Kitka is a women’s vocal ensemble unlike any other. These eight sophisticated singers blend a contemporary sensibility with specialized vocal techniques from Eastern Europe that have been distilled over centuries. This February they launch a ten-city tour - featuring repertoire from their latest release Wintersongs along with classic material from Kitka catalog, hailing from countries like Bulgaria ,Belarus, Georgia, and Greece.
Many of the songs that Kitka will perform on the tour have a winter theme, and several are also thought to have pre-Christian origins celebrating the solstice. Just as cultures outside of Europe have integrated newer Christian beliefs with existing older nature-centered traditions, the same is true in Eastern Europe, giving the repertoire an earthy and exotic feel, offering a broader appeal than if it were simply liturgical music.
The song “Zamuchi Se Bozha Majka”—has origins in the ancient Roman winter Kolendae festival, dedicated to the beginning of the solar year. Koljada was also the name of the old Slavic winter-god. Traditionally in the Balkans, young men would toss wooden crosses into icy rivers, and then dive in to retrieve them, while their elders collected bottles of sanctified healing water on the riverbanks.
“The music taps into something really essential and ancient,” says Kitka vocalist and executive director Shira Cion. “You think about the solstice and the nights, which are dark and cold and long. A lot of our songs either encapsulate that winter mood or bring a contrasting spirit of warmth, light, and jubilation to it.”
Using only the pure unaccompanied voice, Kitka—which means “bouquet” in Bulgarian and Macedonian and is often used in Balkan women’s songs—creates a constantly shifting landscape of sound, pulsing with angular rhythms, where dramatic dynamics leap from delicate stillness to shattering resonance, and seamless unisons explode into lush incomprehensible chords. The origins of these vocal techniques are in the fields and hillsides of the Balkans, Caucasus, Baltics, and Slavic lands, where songs had to both carry across great distances or be used in intimate community settings.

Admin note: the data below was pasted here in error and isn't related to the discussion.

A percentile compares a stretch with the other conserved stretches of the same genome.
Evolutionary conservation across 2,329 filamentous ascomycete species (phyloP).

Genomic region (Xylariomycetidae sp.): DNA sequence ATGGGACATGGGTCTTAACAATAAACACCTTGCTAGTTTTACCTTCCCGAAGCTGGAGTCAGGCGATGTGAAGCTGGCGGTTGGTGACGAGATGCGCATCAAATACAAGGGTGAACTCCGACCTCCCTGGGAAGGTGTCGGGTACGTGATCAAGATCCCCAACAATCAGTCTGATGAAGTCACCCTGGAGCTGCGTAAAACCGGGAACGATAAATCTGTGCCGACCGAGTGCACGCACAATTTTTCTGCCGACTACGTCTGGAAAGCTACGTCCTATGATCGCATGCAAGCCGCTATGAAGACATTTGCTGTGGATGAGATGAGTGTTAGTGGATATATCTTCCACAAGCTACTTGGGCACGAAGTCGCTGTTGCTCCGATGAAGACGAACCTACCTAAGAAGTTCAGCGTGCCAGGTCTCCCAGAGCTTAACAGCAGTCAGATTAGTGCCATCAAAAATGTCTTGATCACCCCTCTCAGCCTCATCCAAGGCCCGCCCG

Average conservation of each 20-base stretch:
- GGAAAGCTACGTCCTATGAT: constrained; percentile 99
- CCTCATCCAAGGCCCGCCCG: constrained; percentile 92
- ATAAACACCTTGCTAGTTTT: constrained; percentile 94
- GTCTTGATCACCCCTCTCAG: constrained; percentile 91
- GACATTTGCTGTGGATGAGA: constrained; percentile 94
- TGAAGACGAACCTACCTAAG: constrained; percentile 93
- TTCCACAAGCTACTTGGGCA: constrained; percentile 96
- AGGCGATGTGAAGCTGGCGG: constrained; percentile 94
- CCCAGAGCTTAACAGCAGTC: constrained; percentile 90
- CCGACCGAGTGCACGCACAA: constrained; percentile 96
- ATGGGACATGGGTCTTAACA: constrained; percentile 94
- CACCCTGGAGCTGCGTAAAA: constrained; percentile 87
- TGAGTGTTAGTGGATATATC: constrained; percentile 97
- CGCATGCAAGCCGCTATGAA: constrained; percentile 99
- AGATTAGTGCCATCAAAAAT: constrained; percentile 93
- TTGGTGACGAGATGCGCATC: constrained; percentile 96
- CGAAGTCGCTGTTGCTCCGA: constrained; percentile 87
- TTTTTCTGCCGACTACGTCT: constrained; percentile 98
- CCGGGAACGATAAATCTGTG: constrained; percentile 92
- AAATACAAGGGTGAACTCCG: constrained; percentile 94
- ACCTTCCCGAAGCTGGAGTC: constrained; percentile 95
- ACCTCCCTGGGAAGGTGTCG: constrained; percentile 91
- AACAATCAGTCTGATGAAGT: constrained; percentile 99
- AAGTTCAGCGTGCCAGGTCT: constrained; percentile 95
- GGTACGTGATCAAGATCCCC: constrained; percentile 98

“Much of Kitka’s repertoire utilizes an ‘open voice’ technique that contrasts markedly from Western classical ‘Bel Canto’ style and more familiar folk style,” Cion explains. “The open voice has a very forward placement, with lots of vibration in the mask of the face. The entire human body acts as a chamber for resonance producing a very big sound, rich with overtones. The sound is something like a ‘belt’ but more focused, penetrating, and shimmering. It is actually a style of vocalization that is much closer to speech than to what we typically think of as singing. Vibrato is less a part of the tone and more used as ornamentation. And there is a huge vocabulary of intricate ornamentation in each regional style.”
Kitka’s material ranges from ancient village chants to complex contemporary works. The sound of their voices is exotic, both elegant and eerie. The melodies are hauntingly beautiful and the ensemble’s seamless blend of eight very unique voices is extraordinary.
As The Oregonian put it, “Only a Slavic folk tune, after all, can express bliss in a minor key, agony in jaunty dance rhythms. The languages in which they sing are largely unfamiliar to American ears. It is exactly this unfamiliarity that is so riveting, as Kitka’s sensitive precision lifts their work out of the merely musical into a universe beyond words, an experience that is primal and elemental.”